Saturday, May 3, 2008

For Zimbabwe, the Fight has only Begun


The official results are finally out. Mysteriously though the results make sure that nobody gets a majority in excess of 50% vote - in spite of earlier claims by MDC and several observers that Mr. Tsvangirai had won 50.3% of the total electorate. The official results (also confirmed by a few independent observations) claim that Mr Mugabe and Zanu PF, managed to make about 43.2% of the votes, and Morgan Tsavangirai and MDC will have only 47.9% of the share.
According to the law in Zimbabwe, if nobody gets a majority in excess of 50% of the vote, the situation will run into a "run off vote" in this case, between Mr. Mugabe and Mr. Tsvangirai. Which (according to Tsvangirai) is exactly what was desired by Robert Mugabe. The situation seems very similar to the last presidential elections in Zimbabwe.
Mr. Tsvangirai has been maintaining a stand that Robert Mugabe has scandalously tilted close to 120,000 votes to his side and that he would not participate in any kind of "Run Off" until more international independent observers are involved. Amid all the chaos and violence, out of fear for losing his life, Mr. Tsvangirai is outside Zimbabwe.
What was hoping to be a healthy change for the governance in Zimbabwe has turned into a nasty political war claiming innocent Zimbabwean lives (Read: Krishna Prashanth: The Zephyr turns into a Tornado and Krishna Prashanth: A Zephyr in Zimbabwe).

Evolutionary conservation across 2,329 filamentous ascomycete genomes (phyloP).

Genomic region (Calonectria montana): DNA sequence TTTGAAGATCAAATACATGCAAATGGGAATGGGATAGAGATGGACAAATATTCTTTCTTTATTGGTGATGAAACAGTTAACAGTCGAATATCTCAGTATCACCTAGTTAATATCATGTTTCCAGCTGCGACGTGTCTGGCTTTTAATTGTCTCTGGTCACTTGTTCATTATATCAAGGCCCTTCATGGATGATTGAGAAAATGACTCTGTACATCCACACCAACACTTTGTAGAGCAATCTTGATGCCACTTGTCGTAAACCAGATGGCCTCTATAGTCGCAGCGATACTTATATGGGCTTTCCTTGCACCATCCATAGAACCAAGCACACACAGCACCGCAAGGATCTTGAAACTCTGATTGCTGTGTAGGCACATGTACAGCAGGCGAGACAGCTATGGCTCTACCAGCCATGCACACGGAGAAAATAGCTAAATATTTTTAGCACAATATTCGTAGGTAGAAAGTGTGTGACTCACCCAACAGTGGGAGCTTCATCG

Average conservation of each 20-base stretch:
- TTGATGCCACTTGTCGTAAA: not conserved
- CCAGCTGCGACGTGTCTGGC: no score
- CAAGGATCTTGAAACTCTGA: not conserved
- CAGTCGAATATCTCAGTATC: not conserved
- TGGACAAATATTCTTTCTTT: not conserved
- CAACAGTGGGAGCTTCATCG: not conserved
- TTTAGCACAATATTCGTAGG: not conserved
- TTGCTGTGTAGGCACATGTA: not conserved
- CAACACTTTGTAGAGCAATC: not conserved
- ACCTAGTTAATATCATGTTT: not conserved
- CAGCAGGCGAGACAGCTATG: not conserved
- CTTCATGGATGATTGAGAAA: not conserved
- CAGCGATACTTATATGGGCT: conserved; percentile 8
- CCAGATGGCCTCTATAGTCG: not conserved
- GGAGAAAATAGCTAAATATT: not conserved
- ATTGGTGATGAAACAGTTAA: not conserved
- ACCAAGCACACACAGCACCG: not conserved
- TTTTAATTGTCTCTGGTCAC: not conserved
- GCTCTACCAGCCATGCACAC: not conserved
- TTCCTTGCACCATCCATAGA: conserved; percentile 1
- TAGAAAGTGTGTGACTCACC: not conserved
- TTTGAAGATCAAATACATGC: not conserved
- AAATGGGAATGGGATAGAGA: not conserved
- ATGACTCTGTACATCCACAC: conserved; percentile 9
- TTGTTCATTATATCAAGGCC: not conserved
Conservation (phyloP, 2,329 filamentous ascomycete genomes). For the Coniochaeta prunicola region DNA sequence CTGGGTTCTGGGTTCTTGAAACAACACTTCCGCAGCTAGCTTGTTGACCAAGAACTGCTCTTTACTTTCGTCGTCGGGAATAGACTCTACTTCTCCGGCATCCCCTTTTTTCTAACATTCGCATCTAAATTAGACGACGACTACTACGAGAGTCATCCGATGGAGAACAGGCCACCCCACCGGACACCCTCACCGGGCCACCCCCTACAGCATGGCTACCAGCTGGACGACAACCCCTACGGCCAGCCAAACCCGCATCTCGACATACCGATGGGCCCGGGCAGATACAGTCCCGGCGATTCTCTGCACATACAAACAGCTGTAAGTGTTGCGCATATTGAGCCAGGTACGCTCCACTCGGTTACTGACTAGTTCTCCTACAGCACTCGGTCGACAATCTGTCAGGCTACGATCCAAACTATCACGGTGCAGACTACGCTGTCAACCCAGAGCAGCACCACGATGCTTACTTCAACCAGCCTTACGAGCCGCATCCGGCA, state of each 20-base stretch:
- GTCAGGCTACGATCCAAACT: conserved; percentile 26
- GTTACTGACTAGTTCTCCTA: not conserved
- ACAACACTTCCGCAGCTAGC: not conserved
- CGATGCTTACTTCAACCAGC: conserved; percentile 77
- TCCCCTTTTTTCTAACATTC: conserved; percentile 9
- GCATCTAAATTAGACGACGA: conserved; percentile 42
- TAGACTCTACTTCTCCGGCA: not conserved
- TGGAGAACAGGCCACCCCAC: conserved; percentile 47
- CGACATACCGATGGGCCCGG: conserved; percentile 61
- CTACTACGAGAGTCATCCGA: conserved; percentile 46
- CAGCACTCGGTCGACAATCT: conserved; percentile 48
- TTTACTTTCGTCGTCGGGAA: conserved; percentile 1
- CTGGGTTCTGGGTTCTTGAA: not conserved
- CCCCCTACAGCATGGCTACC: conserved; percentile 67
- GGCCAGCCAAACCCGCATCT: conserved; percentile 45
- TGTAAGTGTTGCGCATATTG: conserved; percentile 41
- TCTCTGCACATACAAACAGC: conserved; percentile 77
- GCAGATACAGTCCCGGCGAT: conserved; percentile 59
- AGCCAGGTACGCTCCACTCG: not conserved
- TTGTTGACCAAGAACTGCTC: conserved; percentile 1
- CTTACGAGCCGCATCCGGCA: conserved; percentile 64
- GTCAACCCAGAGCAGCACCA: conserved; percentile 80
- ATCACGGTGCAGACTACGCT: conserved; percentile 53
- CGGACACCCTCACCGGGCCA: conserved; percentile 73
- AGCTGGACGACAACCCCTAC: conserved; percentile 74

In his 28 year long term as the president of Zimbabwe, Mr Mugabe has denounced western media and their interference in Zimbabwe. The pictures of BBC reporters waiting in the Zimbabwe-South Africa border, to get a glimpse of some news from the inside the troubled nation, is something that we get to see everyday.
Looks like for Zimbabwe, the fight has only begun.

1 comment:

Sita said...

It is very unfortunate that the fight is not yet over for the people of Zimbabwe.

With the rate of inflation at 165,000%, unemployment at 80% and scarcity of basic food stuffs, their little hope of a change in the Govt to improve their way of life, seems to be shattered today.

Many countries including Canada, Washington, Britain and the US feel that there has been a clear manipulation of the election results. The South African president Thabo Mbeki, who has been trying to reduce the political and economical tension in Zimbabwe has assured that he would send a mission to probe the violence there.

Tsvangiri and his party the MDC have alleged that this has not been a fair election and that they would not participate in the second round, if any. The sad fact remains that if Tsvangiri does not participate in a second round, Mugabe will be declared as the winner.

I feel that the entire world should rise up against the injustice in Zimbabwe, not only for the sake of the people of Zimbabwe, but mankind as a whole.